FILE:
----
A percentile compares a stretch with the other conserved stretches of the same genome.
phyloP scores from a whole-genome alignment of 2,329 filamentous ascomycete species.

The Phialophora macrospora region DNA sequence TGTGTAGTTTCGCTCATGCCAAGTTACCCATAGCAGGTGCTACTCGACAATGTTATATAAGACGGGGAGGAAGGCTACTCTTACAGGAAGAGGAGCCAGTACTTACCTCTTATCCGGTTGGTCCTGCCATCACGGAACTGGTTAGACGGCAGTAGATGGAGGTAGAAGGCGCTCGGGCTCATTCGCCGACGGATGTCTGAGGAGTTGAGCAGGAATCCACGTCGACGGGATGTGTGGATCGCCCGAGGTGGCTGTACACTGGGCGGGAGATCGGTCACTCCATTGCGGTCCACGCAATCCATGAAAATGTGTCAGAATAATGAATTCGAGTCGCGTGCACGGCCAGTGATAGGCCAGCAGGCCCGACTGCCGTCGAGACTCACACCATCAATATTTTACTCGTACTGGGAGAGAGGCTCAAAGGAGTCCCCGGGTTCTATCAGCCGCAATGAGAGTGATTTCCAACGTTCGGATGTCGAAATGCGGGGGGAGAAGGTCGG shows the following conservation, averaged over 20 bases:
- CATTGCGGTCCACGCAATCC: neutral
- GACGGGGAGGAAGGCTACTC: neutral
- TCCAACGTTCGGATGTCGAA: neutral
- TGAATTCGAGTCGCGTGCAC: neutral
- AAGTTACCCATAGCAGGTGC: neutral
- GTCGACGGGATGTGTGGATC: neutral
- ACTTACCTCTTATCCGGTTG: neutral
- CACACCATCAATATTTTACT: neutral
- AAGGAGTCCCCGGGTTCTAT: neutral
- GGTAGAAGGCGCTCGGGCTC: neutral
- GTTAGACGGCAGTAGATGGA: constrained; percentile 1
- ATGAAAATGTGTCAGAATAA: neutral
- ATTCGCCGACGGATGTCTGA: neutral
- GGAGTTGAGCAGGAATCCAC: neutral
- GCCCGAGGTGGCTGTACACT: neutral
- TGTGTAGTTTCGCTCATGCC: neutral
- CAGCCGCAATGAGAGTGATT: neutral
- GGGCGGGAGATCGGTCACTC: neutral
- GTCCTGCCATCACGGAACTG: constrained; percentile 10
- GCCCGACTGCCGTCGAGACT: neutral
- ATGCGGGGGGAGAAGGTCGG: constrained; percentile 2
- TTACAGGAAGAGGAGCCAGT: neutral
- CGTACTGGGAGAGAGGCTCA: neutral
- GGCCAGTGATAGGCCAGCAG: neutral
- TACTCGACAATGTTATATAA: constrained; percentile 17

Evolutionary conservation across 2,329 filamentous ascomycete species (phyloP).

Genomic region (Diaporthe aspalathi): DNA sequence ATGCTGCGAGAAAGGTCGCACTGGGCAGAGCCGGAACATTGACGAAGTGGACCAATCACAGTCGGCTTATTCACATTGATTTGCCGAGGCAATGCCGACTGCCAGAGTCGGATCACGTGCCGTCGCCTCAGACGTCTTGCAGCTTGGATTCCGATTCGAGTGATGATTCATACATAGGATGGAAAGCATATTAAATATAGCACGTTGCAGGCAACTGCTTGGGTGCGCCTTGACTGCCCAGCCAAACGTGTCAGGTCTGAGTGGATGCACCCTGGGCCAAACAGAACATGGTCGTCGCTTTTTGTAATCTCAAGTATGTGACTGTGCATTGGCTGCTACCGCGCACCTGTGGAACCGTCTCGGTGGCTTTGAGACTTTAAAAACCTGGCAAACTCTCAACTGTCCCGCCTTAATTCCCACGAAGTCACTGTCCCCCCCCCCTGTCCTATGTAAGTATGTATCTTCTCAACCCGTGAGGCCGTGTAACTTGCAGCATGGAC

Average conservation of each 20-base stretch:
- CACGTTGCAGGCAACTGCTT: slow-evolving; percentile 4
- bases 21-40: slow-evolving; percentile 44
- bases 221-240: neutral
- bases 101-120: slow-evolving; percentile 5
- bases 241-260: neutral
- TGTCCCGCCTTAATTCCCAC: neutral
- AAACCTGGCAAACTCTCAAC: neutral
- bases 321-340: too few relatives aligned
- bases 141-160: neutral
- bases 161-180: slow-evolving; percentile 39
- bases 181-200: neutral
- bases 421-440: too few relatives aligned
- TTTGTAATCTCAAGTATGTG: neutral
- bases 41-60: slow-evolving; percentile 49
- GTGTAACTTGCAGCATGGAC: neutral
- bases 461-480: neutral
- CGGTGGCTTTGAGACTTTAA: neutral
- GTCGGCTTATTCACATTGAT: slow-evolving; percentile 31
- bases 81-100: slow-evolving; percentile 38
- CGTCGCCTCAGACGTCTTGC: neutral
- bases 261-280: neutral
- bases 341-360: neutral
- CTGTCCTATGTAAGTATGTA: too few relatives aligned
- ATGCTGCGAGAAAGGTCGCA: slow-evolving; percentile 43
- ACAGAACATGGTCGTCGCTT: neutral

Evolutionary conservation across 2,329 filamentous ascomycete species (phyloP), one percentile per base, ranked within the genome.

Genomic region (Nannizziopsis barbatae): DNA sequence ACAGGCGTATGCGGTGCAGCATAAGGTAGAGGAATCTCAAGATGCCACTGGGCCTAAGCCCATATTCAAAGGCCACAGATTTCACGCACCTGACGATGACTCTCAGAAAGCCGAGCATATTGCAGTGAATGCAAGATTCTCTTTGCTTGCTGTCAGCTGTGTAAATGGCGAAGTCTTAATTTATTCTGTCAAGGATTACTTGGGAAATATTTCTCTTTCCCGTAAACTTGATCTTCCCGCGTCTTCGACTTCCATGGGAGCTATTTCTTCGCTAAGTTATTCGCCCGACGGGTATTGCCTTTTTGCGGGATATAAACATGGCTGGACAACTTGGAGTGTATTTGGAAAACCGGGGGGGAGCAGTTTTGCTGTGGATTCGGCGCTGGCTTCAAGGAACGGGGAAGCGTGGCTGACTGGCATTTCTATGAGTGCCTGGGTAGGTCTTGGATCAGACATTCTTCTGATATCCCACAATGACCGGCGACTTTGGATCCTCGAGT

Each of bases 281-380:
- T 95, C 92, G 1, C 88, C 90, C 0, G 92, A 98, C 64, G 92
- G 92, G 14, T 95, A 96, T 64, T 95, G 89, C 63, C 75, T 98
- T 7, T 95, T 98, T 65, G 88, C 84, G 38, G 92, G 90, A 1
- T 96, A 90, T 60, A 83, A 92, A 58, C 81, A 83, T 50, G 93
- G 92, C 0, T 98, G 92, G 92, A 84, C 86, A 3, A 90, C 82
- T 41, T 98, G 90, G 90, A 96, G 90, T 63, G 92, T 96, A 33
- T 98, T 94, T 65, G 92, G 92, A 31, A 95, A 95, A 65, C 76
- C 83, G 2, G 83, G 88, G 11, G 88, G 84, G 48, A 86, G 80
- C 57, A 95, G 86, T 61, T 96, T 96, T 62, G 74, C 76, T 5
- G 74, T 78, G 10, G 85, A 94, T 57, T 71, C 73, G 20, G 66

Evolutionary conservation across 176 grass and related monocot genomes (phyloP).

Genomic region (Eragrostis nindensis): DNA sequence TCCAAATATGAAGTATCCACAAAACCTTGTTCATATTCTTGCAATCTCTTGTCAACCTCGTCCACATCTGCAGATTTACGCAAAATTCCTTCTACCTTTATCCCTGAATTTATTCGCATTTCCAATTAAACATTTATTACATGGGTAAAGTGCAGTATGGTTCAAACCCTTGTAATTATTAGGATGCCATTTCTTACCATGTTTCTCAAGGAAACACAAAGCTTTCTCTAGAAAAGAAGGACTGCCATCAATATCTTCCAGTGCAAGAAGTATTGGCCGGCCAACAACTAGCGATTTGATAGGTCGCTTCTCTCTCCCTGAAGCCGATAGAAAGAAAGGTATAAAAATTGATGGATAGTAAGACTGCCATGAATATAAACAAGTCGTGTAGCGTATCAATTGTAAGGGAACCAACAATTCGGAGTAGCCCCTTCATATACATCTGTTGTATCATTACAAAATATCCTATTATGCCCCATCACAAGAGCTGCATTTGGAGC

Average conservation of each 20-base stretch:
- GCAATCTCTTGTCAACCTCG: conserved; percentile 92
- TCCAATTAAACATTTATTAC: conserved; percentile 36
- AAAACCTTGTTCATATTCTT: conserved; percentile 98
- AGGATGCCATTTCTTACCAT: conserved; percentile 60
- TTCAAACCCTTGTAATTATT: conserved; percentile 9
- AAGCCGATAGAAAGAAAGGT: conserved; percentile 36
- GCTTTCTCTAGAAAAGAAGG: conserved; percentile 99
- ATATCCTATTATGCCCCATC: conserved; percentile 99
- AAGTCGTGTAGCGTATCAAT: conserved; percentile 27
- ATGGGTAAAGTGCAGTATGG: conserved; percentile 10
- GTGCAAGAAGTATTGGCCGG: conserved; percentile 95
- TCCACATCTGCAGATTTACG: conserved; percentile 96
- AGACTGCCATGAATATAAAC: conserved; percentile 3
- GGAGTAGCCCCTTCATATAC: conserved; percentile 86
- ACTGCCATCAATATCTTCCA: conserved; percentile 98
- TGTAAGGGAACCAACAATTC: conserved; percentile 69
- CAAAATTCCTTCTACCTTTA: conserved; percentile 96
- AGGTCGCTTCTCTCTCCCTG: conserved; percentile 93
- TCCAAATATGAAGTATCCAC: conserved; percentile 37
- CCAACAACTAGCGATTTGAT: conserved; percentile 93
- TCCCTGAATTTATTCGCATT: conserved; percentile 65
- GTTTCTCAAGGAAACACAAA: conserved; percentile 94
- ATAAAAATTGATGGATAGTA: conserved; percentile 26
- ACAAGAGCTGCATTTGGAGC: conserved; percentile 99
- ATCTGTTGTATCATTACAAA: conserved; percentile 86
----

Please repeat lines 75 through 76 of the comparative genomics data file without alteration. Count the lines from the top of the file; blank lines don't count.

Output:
- AAAACCTTGTTCATATTCTT: conserved; percentile 98
- AGGATGCCATTTCTTACCAT: conserved; percentile 60